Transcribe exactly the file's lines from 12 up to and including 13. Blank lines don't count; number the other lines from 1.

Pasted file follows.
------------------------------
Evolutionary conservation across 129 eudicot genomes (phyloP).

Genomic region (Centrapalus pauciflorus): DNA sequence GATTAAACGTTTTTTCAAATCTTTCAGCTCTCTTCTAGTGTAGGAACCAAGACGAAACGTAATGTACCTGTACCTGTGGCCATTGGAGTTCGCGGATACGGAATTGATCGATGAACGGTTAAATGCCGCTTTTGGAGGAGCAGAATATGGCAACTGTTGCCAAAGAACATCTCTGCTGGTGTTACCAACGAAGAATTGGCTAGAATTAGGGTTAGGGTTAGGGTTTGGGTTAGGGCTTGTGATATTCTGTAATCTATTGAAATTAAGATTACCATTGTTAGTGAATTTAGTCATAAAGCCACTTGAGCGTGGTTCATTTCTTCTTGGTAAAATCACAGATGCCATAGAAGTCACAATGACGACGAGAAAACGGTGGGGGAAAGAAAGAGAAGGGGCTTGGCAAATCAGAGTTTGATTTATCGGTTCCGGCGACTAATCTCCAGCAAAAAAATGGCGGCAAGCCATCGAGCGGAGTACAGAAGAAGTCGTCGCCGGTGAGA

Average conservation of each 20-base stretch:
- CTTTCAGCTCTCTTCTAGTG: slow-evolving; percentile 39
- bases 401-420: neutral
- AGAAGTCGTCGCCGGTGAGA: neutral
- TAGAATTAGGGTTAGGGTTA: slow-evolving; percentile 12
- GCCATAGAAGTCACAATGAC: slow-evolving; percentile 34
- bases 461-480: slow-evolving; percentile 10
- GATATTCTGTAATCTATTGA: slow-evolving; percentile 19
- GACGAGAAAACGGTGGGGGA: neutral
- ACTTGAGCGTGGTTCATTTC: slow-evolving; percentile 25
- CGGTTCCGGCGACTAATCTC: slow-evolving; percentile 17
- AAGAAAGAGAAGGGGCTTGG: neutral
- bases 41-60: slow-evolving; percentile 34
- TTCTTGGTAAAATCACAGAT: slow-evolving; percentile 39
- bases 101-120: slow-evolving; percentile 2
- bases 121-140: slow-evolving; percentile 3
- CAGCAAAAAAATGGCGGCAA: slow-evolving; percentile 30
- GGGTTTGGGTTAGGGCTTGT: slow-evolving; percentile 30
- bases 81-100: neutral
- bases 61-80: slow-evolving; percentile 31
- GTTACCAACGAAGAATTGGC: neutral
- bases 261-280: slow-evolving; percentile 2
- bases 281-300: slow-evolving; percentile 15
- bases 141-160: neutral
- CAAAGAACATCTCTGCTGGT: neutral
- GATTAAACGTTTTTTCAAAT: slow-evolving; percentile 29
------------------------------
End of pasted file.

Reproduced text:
- ACTTGAGCGTGGTTCATTTC: slow-evolving; percentile 25
- CGGTTCCGGCGACTAATCTC: slow-evolving; percentile 17